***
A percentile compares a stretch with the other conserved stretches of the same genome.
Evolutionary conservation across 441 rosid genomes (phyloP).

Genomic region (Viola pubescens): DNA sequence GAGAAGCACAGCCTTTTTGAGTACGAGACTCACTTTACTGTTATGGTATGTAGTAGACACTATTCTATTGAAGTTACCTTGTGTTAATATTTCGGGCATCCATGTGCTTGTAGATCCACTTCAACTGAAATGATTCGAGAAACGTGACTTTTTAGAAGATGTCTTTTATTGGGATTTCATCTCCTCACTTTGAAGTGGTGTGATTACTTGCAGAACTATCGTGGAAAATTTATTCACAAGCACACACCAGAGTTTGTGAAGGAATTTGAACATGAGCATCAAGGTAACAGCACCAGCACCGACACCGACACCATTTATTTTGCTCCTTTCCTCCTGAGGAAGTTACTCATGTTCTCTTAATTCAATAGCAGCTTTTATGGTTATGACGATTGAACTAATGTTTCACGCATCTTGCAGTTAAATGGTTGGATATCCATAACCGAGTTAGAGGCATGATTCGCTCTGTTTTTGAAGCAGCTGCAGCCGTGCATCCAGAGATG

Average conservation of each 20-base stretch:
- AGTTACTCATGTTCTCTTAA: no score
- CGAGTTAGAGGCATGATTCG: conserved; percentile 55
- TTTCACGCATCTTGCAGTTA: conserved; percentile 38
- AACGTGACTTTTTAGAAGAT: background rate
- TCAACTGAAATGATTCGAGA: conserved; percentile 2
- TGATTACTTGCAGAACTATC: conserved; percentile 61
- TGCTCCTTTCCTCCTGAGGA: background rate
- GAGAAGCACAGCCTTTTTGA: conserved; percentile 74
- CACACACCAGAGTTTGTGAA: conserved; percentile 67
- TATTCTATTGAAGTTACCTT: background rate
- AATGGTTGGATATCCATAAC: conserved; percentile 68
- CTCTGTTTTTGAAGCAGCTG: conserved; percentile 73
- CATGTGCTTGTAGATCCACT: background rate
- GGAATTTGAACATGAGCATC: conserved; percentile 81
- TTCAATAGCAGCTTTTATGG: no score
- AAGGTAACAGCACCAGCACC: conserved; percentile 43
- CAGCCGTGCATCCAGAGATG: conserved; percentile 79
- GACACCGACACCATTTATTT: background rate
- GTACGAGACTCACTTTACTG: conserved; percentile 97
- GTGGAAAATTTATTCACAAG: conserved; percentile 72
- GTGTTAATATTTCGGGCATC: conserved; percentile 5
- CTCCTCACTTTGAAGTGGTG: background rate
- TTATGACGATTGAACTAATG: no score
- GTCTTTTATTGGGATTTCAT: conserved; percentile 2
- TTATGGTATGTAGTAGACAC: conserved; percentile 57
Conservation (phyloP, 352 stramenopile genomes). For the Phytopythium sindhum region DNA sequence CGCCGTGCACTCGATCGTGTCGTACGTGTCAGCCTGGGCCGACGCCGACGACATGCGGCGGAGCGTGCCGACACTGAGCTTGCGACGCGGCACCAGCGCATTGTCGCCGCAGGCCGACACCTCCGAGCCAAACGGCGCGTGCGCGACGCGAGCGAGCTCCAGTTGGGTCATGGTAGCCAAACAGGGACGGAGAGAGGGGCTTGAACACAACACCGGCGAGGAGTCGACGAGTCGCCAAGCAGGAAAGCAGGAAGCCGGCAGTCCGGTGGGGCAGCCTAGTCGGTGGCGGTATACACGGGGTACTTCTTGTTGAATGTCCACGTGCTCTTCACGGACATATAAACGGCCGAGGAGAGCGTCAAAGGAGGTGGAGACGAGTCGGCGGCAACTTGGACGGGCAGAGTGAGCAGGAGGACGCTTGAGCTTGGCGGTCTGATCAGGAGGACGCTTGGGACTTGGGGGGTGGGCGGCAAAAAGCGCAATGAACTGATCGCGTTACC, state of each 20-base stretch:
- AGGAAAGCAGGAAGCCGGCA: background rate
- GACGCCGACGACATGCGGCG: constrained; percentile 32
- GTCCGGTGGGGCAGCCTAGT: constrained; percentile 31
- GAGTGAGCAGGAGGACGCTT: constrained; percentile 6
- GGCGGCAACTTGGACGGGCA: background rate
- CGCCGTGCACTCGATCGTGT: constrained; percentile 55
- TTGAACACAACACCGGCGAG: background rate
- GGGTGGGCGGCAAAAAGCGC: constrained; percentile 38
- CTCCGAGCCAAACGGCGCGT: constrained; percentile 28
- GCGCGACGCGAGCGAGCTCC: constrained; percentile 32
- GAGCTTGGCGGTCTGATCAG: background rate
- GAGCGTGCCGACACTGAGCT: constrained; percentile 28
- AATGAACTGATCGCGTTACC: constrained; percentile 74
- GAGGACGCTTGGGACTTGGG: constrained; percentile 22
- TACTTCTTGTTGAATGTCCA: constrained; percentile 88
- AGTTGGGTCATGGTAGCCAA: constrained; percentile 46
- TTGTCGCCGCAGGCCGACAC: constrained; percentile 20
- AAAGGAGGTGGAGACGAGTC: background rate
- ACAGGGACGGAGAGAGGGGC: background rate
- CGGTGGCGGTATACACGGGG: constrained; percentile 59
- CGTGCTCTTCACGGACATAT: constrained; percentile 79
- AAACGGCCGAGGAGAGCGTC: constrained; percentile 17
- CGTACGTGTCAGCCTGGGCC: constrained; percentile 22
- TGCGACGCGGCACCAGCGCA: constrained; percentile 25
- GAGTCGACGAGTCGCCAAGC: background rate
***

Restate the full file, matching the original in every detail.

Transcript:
A percentile compares a stretch with the other conserved stretches of the same genome.
Evolutionary conservation across 441 rosid genomes (phyloP).

Genomic region (Viola pubescens): DNA sequence GAGAAGCACAGCCTTTTTGAGTACGAGACTCACTTTACTGTTATGGTATGTAGTAGACACTATTCTATTGAAGTTACCTTGTGTTAATATTTCGGGCATCCATGTGCTTGTAGATCCACTTCAACTGAAATGATTCGAGAAACGTGACTTTTTAGAAGATGTCTTTTATTGGGATTTCATCTCCTCACTTTGAAGTGGTGTGATTACTTGCAGAACTATCGTGGAAAATTTATTCACAAGCACACACCAGAGTTTGTGAAGGAATTTGAACATGAGCATCAAGGTAACAGCACCAGCACCGACACCGACACCATTTATTTTGCTCCTTTCCTCCTGAGGAAGTTACTCATGTTCTCTTAATTCAATAGCAGCTTTTATGGTTATGACGATTGAACTAATGTTTCACGCATCTTGCAGTTAAATGGTTGGATATCCATAACCGAGTTAGAGGCATGATTCGCTCTGTTTTTGAAGCAGCTGCAGCCGTGCATCCAGAGATG

Average conservation of each 20-base stretch:
- AGTTACTCATGTTCTCTTAA: no score
- CGAGTTAGAGGCATGATTCG: conserved; percentile 55
- TTTCACGCATCTTGCAGTTA: conserved; percentile 38
- AACGTGACTTTTTAGAAGAT: background rate
- TCAACTGAAATGATTCGAGA: conserved; percentile 2
- TGATTACTTGCAGAACTATC: conserved; percentile 61
- TGCTCCTTTCCTCCTGAGGA: background rate
- GAGAAGCACAGCCTTTTTGA: conserved; percentile 74
- CACACACCAGAGTTTGTGAA: conserved; percentile 67
- TATTCTATTGAAGTTACCTT: background rate
- AATGGTTGGATATCCATAAC: conserved; percentile 68
- CTCTGTTTTTGAAGCAGCTG: conserved; percentile 73
- CATGTGCTTGTAGATCCACT: background rate
- GGAATTTGAACATGAGCATC: conserved; percentile 81
- TTCAATAGCAGCTTTTATGG: no score
- AAGGTAACAGCACCAGCACC: conserved; percentile 43
- CAGCCGTGCATCCAGAGATG: conserved; percentile 79
- GACACCGACACCATTTATTT: background rate
- GTACGAGACTCACTTTACTG: conserved; percentile 97
- GTGGAAAATTTATTCACAAG: conserved; percentile 72
- GTGTTAATATTTCGGGCATC: conserved; percentile 5
- CTCCTCACTTTGAAGTGGTG: background rate
- TTATGACGATTGAACTAATG: no score
- GTCTTTTATTGGGATTTCAT: conserved; percentile 2
- TTATGGTATGTAGTAGACAC: conserved; percentile 57
Conservation (phyloP, 352 stramenopile genomes). For the Phytopythium sindhum region DNA sequence CGCCGTGCACTCGATCGTGTCGTACGTGTCAGCCTGGGCCGACGCCGACGACATGCGGCGGAGCGTGCCGACACTGAGCTTGCGACGCGGCACCAGCGCATTGTCGCCGCAGGCCGACACCTCCGAGCCAAACGGCGCGTGCGCGACGCGAGCGAGCTCCAGTTGGGTCATGGTAGCCAAACAGGGACGGAGAGAGGGGCTTGAACACAACACCGGCGAGGAGTCGACGAGTCGCCAAGCAGGAAAGCAGGAAGCCGGCAGTCCGGTGGGGCAGCCTAGTCGGTGGCGGTATACACGGGGTACTTCTTGTTGAATGTCCACGTGCTCTTCACGGACATATAAACGGCCGAGGAGAGCGTCAAAGGAGGTGGAGACGAGTCGGCGGCAACTTGGACGGGCAGAGTGAGCAGGAGGACGCTTGAGCTTGGCGGTCTGATCAGGAGGACGCTTGGGACTTGGGGGGTGGGCGGCAAAAAGCGCAATGAACTGATCGCGTTACC, state of each 20-base stretch:
- AGGAAAGCAGGAAGCCGGCA: background rate
- GACGCCGACGACATGCGGCG: constrained; percentile 32
- GTCCGGTGGGGCAGCCTAGT: constrained; percentile 31
- GAGTGAGCAGGAGGACGCTT: constrained; percentile 6
- GGCGGCAACTTGGACGGGCA: background rate
- CGCCGTGCACTCGATCGTGT: constrained; percentile 55
- TTGAACACAACACCGGCGAG: background rate
- GGGTGGGCGGCAAAAAGCGC: constrained; percentile 38
- CTCCGAGCCAAACGGCGCGT: constrained; percentile 28
- GCGCGACGCGAGCGAGCTCC: constrained; percentile 32
- GAGCTTGGCGGTCTGATCAG: background rate
- GAGCGTGCCGACACTGAGCT: constrained; percentile 28
- AATGAACTGATCGCGTTACC: constrained; percentile 74
- GAGGACGCTTGGGACTTGGG: constrained; percentile 22
- TACTTCTTGTTGAATGTCCA: constrained; percentile 88
- AGTTGGGTCATGGTAGCCAA: constrained; percentile 46
- TTGTCGCCGCAGGCCGACAC: constrained; percentile 20
- AAAGGAGGTGGAGACGAGTC: background rate
- ACAGGGACGGAGAGAGGGGC: background rate
- CGGTGGCGGTATACACGGGG: constrained; percentile 59
- CGTGCTCTTCACGGACATAT: constrained; percentile 79
- AAACGGCCGAGGAGAGCGTC: constrained; percentile 17
- CGTACGTGTCAGCCTGGGCC: constrained; percentile 22
- TGCGACGCGGCACCAGCGCA: constrained; percentile 25
- GAGTCGACGAGTCGCCAAGC: background rate